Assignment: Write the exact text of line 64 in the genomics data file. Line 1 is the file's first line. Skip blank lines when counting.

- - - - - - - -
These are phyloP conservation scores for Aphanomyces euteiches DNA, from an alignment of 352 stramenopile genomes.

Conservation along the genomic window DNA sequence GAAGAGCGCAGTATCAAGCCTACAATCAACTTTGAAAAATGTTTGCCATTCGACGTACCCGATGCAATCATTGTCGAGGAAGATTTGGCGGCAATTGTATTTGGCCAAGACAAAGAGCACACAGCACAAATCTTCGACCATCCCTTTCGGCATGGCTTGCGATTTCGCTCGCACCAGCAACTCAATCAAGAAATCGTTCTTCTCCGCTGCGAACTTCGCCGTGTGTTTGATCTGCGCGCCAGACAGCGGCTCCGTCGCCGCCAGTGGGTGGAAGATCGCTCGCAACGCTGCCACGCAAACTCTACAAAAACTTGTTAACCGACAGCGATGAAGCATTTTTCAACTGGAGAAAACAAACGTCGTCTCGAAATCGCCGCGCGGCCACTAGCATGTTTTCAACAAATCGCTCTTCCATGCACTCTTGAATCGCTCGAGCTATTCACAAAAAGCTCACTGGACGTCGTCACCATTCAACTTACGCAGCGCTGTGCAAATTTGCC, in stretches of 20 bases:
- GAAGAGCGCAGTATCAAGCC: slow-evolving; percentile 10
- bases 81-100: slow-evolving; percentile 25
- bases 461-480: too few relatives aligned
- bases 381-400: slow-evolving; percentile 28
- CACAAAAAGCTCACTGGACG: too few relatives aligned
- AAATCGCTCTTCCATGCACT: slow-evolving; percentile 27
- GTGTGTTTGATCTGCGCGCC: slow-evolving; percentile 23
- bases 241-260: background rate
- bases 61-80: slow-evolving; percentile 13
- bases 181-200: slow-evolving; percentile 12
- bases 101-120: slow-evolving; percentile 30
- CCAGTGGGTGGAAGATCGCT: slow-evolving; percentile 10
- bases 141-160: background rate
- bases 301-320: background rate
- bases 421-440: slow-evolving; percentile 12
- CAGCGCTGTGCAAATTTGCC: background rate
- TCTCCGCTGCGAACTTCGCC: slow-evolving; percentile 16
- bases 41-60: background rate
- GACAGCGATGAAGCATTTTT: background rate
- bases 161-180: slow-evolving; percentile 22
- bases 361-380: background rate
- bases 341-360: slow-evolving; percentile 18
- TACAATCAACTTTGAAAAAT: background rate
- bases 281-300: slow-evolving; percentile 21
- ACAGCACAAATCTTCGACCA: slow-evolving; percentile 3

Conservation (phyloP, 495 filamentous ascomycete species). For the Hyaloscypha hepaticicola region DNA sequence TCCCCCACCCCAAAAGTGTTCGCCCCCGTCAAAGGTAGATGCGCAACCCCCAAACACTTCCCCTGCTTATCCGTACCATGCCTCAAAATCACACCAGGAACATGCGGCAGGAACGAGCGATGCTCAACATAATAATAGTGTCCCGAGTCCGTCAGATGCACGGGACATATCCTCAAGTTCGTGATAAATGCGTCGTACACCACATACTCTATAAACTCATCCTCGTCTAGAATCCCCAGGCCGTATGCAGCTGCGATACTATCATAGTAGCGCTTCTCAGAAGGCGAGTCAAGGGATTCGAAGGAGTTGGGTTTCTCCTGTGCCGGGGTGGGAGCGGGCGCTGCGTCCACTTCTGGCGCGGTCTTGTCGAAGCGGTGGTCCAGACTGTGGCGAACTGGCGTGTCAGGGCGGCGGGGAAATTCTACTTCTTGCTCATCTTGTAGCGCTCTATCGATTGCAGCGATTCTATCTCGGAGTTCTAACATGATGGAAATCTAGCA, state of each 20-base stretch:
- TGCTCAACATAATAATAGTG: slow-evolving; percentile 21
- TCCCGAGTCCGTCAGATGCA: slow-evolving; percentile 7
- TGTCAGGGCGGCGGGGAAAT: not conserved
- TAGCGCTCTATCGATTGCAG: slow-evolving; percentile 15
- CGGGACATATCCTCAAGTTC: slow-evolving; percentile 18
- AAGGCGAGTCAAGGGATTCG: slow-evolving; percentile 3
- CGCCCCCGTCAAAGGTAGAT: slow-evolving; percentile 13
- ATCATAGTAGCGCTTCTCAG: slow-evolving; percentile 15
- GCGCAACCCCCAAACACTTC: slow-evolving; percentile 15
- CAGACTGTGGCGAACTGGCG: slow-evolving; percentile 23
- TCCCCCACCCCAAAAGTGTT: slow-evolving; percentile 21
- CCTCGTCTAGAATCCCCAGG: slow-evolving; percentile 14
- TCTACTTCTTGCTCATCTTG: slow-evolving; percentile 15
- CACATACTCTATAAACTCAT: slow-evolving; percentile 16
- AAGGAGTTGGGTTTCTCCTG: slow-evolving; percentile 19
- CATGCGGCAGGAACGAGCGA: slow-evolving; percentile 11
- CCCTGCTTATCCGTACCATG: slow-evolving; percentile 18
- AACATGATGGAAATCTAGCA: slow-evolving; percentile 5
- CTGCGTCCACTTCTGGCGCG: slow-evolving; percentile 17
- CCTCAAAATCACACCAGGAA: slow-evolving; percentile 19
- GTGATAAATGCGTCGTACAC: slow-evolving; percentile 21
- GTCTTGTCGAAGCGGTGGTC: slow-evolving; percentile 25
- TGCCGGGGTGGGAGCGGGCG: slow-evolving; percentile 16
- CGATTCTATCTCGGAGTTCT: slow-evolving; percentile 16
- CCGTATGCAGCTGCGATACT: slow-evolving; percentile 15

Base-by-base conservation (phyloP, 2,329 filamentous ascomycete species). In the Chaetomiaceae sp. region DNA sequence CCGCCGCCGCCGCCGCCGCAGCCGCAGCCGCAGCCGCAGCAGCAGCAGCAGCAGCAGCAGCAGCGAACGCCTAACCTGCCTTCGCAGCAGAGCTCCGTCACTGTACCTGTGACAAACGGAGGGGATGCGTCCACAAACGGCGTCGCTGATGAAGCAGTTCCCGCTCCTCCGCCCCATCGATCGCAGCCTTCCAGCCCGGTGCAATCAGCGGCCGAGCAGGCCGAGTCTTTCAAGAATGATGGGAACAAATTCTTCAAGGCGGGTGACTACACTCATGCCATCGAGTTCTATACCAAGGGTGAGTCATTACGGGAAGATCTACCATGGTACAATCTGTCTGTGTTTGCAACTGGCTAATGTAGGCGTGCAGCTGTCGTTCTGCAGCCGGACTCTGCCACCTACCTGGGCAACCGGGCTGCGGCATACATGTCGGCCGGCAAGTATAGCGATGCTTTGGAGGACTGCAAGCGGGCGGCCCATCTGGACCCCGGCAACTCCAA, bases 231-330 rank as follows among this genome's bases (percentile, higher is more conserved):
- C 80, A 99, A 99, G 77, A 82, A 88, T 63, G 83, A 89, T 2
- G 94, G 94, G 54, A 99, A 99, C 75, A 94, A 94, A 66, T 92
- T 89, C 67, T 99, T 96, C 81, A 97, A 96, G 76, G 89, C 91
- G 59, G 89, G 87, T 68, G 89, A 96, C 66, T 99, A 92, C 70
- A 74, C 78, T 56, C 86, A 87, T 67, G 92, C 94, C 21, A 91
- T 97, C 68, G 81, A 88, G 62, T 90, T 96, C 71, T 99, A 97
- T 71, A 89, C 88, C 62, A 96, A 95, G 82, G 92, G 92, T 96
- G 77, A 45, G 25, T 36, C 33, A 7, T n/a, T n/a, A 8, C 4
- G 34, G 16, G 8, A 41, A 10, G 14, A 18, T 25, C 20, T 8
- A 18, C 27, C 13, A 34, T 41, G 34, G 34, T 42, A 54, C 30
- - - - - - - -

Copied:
- A 18, C 27, C 13, A 34, T 41, G 34, G 34, T 42, A 54, C 30